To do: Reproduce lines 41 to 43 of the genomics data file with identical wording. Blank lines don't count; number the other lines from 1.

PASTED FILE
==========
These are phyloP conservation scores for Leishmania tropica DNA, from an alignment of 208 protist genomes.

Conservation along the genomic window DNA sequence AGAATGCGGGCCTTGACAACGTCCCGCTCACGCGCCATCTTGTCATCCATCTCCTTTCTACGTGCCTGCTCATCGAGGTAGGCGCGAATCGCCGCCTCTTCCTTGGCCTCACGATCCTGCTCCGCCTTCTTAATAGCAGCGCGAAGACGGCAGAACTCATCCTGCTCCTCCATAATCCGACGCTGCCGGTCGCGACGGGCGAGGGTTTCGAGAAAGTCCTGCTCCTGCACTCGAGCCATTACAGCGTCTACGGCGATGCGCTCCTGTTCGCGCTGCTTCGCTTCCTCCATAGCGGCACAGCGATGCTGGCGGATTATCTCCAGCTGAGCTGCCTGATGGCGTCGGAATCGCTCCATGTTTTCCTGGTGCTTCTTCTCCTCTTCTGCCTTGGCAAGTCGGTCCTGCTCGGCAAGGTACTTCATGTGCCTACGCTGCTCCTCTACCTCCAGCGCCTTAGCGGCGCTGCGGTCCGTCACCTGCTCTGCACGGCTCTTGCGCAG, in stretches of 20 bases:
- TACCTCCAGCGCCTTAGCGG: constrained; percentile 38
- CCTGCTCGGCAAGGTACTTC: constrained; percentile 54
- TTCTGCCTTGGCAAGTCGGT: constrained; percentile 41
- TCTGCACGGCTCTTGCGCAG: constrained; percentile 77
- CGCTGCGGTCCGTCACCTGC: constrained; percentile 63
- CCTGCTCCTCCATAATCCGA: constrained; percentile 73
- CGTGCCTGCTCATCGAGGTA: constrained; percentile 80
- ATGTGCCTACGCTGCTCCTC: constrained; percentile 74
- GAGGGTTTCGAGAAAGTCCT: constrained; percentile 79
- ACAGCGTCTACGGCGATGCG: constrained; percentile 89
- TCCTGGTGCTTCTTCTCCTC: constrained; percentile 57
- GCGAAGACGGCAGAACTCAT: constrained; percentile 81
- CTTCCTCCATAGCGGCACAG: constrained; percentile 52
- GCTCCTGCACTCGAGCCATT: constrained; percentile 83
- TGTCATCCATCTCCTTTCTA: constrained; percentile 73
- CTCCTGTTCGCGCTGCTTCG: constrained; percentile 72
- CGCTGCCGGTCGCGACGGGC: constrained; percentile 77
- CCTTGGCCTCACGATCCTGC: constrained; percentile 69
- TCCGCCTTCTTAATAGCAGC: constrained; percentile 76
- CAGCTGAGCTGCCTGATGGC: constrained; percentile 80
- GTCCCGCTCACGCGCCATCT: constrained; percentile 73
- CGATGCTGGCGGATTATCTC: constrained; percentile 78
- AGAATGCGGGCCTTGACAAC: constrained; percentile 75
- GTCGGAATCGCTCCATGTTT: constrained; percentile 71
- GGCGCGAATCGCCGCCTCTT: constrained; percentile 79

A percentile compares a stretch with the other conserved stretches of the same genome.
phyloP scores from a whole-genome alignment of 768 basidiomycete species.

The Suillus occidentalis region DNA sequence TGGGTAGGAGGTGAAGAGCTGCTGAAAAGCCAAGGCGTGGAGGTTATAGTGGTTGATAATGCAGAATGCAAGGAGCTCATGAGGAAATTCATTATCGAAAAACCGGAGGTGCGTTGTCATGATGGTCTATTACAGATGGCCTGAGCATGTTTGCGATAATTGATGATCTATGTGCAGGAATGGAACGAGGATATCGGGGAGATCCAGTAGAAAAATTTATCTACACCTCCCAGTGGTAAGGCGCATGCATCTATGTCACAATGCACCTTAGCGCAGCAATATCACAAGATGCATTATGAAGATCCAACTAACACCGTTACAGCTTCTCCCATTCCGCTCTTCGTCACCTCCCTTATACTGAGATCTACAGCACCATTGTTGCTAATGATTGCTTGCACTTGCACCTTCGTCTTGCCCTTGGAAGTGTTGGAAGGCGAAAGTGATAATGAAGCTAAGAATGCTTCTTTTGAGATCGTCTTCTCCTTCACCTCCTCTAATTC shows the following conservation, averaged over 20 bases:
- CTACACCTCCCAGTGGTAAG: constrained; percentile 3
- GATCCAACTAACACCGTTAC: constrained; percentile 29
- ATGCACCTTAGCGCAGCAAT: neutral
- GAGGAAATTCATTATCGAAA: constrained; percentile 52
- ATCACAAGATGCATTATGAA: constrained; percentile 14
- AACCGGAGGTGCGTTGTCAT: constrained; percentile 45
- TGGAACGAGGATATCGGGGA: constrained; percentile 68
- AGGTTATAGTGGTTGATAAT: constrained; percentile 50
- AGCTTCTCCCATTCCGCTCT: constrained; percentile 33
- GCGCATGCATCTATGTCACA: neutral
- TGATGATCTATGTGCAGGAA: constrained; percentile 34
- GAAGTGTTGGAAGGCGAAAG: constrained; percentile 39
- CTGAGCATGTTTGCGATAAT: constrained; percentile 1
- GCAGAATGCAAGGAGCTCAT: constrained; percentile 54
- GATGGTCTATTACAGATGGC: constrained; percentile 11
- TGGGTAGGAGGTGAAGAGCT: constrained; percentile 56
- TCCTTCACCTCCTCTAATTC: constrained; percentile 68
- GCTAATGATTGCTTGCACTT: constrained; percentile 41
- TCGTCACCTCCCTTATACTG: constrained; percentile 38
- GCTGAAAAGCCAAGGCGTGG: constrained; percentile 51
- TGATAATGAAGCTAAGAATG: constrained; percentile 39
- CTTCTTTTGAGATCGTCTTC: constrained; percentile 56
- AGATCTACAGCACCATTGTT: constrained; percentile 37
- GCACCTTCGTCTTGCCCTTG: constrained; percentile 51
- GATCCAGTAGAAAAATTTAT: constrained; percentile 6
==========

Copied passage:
- TGATGATCTATGTGCAGGAA: constrained; percentile 34
- GAAGTGTTGGAAGGCGAAAG: constrained; percentile 39
- CTGAGCATGTTTGCGATAAT: constrained; percentile 1